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Minister in South Australia for immigration consultations

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Page 1 of 3 Migration media release 33/99

Philip Ruddock MP Minister for Immigration and Multicultural Affairs Minister Assisting the Prime Minister for Reconciliation

Minister in South Australia for immigration consultations MPS 33/99

A South African dentist in Coober Pedy and a French chemical engineer in Tanunda are just two examples of South Australia's success attracting skilled migrants to regional areas of the State, the Minister for Immigration and Multicultural Affairs, Philip Ruddock, said today.

In Adelaide as part of national consultations on Australia's 1999-2000 migration program, Mr Ruddock said the number of migrants entering South Australia through the Skill stream increased by more than 51 per cent in 1997-98, accounting for nearly 40 per cent of the year's total migrant intake.

"I applaud the efforts of South Australia, which is leading the way in attracting skilled migrants to Australia. By taking advantage of programs such as the Regional Sponsored Migration Scheme (RSMS) the

State is able to help meet demand for qualified professionals outside of metropolitan areas.

"The RSMS enables Australian employers in regional or low-growth areas to fill skilled permanent vacancies with overseas personnel if they cannot find suitably qualified workers in Australia.

"Additionally, many areas now have direct access to the Skill Matching Database which enables employers to instantly find details of potential job applicants with the relevant skills and experience.

"This resource presents employers in regional Australia with a great opportunity to fill positions that would otherwise remain vacant."

Mr Ruddock said South Australia was also successfully using the State/Territory Nominated Independent (STNI) Scheme to boost its skills base.

"The STNI scheme is designed to allow States and Territories to 'top-up' identified shortages in the local labour market with relevant skills and experience by selecting migrants.

"To South Australia's credit, it is the only State currently making use of the STNI scheme even though it has been in operation now for two years. 04/03/1999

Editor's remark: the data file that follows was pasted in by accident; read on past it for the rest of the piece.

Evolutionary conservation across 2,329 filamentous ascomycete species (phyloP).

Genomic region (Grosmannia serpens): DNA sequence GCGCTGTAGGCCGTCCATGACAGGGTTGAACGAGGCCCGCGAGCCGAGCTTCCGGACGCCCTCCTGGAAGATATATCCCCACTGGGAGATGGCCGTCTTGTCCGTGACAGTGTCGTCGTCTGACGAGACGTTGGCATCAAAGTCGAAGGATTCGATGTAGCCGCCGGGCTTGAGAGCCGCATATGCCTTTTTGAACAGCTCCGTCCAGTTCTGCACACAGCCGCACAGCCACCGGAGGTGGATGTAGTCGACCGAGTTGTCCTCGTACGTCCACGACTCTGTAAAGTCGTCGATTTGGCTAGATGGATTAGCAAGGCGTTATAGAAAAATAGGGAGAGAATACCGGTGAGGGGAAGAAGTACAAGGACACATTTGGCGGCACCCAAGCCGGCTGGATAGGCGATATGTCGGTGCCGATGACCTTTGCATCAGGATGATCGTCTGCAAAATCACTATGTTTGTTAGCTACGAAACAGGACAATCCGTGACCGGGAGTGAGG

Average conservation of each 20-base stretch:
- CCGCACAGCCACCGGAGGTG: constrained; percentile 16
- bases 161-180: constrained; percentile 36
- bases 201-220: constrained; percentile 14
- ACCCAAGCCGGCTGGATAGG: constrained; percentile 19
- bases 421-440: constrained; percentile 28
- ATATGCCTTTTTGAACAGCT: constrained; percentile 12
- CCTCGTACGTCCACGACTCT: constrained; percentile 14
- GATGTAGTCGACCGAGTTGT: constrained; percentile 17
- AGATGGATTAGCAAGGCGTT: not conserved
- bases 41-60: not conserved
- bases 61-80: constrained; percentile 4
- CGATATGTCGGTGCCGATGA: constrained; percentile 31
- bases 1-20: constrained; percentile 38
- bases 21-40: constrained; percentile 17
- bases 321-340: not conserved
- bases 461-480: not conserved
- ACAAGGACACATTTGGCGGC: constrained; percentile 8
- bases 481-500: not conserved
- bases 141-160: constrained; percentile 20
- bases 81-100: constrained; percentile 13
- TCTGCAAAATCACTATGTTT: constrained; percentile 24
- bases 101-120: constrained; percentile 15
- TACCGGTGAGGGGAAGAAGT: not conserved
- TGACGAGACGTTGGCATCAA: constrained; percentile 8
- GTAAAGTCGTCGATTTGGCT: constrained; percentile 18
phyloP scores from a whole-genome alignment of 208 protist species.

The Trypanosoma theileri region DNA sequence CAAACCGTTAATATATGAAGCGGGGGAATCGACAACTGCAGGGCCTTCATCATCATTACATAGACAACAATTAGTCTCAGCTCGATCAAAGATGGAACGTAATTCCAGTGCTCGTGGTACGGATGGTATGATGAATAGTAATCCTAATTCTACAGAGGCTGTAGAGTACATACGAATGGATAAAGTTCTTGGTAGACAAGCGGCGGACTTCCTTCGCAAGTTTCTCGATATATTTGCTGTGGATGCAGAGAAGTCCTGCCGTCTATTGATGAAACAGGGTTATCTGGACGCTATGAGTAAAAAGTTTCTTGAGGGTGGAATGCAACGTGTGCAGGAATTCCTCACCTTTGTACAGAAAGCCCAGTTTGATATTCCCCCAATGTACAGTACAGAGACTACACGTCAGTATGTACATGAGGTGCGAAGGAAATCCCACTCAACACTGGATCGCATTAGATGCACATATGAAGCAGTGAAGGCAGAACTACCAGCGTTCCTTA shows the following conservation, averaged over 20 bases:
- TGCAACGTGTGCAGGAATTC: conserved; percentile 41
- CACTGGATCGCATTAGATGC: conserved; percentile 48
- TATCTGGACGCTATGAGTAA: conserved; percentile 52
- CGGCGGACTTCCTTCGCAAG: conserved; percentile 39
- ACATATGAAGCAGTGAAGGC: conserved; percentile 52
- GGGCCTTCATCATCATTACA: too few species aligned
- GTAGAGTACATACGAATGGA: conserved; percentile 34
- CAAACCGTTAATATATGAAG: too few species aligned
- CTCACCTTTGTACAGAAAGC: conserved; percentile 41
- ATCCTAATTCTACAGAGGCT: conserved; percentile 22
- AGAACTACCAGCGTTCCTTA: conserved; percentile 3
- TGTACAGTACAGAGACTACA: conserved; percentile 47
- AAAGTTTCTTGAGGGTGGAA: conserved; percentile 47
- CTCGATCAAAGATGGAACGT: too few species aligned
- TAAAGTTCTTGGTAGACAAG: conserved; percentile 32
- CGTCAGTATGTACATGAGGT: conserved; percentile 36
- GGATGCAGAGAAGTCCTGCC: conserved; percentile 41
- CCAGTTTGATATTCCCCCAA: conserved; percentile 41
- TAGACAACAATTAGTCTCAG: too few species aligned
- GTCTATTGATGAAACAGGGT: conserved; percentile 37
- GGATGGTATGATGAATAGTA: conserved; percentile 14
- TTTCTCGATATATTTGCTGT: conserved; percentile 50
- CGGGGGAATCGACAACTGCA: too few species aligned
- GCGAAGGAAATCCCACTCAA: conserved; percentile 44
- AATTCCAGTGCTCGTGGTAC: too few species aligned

Migration media release 33/99 Page 2 o f 3

Mr Ruddock said the 1997-98 Settler Arrivals statistical report shows that 1,157 people migrated to the state through the Skill stream last year, up from 765 in 1996­ 97.

Settler Arrivals also showed that:

• Some 29.9 per cent of all permanent settlers to South Australia entered under the Family Stream, down from 45.2 per cent last year;

• The Humanitarian Program accounted for 17.2 per cent of arrivals in South Australia down from last year's figure of 18.1 per cent;

• The Non-Program migration category (mainly New Zealand citizens) attracted 14.4 per cent of settlers, up on last year's figure of 13.3 per cent;

• Among the new settlers to South Australia, were people from the United Kingdom (21.9%), New Zealand (9.6%), Bosnia-Herzegovina (6.1%), South Africa (6%), and India (5%).

During this year's consultations the Minister will meet with a wide cross-section of individuals and organisations including representatives of business, economic, industry, union, environment, welfare, planning, refugee, humanitarian and ethnic community groups.

For the first time the immigration consultations include a nation-wide round of public meetings. Adelaide played host to its first-ever open meeting last night.

Consultations and public meetings are also being held in Melbourne, Griffith, Sydney, Albury-Wodonga, Perth, Canberra, Brisbane, Cairns and Darwin Launceston and Hobart.

Other skilled migrants in rural areas of South Australia include:

• Technical studies teacher in Whyalla from South Africa; • Marketing manager in Port Lincoln from Japan; • Chiropractor in Port Pirie from Canada; • Winemaker in Rerun ark from Britain; • Research scientist in Roseworthy from China; • GP in Lameroo from the US; • Pharmacist in Mt Gambier from Britain; • Mechanic in Mt Gambier from Britain; • Mechanic in Bordertown from South Africa; • Electrical mechanic in Virginia from South


Wednesday, 24 February, 1999 Media Inquiries: Brad Robinson (02) 6277 7860 or 04/03/1999

Migration media release 33/99 Page 3 o f 3

0419 278 715

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